After an Uber self-driving car struck and killed a pedestrian, Toyota Motor Corp. (NYSE: TM) suspended its self-driving car business. The fact that Toyota is one of the world’s three largest car companies is a larger blow than if a small tech company or ride-sharing operation had quit.
The Toyota effort, dubbed Chauffeur, is in the midst of testing in Michigan and California. Toyota’s management released a statement:
We cannot speculate on the cause of the incident or what it may mean to the automated driving industry going forward. Because we feel the incident may have an emotional effect on our test drivers, we have decided to temporarily pause our Chauffeur mode testing on public roads.
So far, no other large auto manufacturer or major tech company like Alphabet, which operates one of the largest self-driving car operations called Waymo, has indicated it will take steps like Toyota’s. If any of these also suspended operations, the decision would be catastrophic.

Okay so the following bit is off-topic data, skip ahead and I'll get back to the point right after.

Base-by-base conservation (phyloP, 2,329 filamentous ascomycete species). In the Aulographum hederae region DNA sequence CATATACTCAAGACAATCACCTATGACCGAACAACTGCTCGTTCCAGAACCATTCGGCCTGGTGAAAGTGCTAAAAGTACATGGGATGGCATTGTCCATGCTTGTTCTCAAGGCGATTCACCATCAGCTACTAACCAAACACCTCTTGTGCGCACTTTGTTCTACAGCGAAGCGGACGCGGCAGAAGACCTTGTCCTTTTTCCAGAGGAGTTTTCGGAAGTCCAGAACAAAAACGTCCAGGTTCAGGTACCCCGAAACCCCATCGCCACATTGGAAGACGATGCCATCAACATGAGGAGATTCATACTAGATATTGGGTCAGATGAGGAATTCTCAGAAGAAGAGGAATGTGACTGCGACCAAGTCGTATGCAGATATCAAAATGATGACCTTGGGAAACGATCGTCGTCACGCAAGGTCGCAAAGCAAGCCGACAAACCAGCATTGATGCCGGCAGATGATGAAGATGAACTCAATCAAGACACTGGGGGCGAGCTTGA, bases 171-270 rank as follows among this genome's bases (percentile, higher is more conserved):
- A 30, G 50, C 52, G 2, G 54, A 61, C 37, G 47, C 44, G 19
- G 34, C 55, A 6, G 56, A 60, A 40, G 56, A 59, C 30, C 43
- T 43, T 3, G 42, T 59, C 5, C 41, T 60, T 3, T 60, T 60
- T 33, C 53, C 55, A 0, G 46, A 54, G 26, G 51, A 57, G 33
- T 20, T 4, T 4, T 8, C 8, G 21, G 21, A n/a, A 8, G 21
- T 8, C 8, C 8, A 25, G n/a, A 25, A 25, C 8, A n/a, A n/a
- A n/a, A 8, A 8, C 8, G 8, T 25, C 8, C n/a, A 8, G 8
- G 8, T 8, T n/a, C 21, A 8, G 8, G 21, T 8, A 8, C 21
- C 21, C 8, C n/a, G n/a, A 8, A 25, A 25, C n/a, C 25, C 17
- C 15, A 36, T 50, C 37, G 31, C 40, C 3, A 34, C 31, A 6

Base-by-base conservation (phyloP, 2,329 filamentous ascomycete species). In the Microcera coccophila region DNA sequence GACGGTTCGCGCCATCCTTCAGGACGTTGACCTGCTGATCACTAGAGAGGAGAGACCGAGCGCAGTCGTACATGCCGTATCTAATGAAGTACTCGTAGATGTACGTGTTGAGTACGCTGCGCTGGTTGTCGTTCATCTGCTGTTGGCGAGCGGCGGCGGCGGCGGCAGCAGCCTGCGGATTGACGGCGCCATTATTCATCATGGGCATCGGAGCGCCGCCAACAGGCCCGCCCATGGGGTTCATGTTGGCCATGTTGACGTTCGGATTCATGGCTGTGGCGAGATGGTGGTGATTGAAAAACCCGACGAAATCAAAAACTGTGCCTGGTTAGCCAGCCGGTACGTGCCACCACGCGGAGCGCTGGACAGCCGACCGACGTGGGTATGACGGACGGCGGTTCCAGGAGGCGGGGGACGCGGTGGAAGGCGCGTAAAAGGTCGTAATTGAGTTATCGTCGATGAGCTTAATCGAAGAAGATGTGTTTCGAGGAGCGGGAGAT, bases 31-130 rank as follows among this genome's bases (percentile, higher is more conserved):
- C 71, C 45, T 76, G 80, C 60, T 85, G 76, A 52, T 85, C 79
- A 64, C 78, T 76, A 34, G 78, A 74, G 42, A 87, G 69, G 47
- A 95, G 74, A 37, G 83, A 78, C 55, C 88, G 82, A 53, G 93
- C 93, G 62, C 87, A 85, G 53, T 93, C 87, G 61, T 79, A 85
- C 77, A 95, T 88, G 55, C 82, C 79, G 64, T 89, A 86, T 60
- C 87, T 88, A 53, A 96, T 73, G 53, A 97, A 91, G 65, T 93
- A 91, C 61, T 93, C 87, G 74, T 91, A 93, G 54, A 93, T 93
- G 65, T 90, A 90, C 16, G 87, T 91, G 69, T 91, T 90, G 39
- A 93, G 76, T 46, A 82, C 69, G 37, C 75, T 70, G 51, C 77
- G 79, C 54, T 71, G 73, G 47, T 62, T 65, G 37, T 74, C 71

Toyota has a great deal to lose by its decision. The Japanese company is generally measured as the second largest car maker in the world based on unit sales, just behind Volkswagen and ahead of General Motors. It sold over 10 million cars worldwide last year.
Shortly, Ford and GM, the two major U.S. car companies, will need to decide whether to follow Toyota’s lead. Certainly, there will be a great deal of pressure if an investigation into the Uber incident shows the death was a complete failure of the self-driving system. Unlike many other firms in the midst of self-driving experiments, Ford and GM have millions of customers and cannot afford highly negative perceptions of a safety decision.
Even if no other car company ends, at least temporarily, its self-driving experiments, Toyota’s decision, which is so widely followed, will affect the self-driving car business for months, if not longer.